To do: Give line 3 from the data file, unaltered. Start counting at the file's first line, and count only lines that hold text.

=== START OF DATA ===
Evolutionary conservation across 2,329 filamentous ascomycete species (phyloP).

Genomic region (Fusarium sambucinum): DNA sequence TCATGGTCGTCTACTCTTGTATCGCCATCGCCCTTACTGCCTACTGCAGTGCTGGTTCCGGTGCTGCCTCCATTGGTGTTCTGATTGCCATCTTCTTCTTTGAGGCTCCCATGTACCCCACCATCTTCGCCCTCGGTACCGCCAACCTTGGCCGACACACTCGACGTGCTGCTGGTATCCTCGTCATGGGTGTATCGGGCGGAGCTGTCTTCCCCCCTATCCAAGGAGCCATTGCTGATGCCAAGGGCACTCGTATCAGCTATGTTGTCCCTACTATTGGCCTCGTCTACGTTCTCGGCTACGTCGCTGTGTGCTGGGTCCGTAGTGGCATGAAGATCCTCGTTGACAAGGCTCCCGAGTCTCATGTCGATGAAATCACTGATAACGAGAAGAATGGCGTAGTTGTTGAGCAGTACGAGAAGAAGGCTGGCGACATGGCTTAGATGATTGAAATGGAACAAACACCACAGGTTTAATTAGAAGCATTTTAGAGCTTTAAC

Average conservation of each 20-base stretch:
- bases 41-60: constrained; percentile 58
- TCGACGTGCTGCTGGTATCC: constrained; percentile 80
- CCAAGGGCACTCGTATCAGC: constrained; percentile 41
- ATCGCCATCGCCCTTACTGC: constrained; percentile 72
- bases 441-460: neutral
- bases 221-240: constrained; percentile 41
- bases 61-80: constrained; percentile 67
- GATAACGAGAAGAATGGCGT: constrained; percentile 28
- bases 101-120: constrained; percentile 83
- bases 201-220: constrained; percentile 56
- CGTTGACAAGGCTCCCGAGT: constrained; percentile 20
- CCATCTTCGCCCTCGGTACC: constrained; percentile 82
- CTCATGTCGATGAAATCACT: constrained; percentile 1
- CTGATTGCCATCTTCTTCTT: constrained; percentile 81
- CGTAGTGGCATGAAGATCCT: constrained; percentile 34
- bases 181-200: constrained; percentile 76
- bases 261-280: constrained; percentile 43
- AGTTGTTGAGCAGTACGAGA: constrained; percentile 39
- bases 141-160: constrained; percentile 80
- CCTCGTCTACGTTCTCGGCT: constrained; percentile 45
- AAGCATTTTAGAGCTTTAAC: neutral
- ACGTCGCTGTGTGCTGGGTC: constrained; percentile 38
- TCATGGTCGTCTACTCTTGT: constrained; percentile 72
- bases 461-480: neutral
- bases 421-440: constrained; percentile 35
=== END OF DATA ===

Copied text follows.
Average conservation of each 20-base stretch: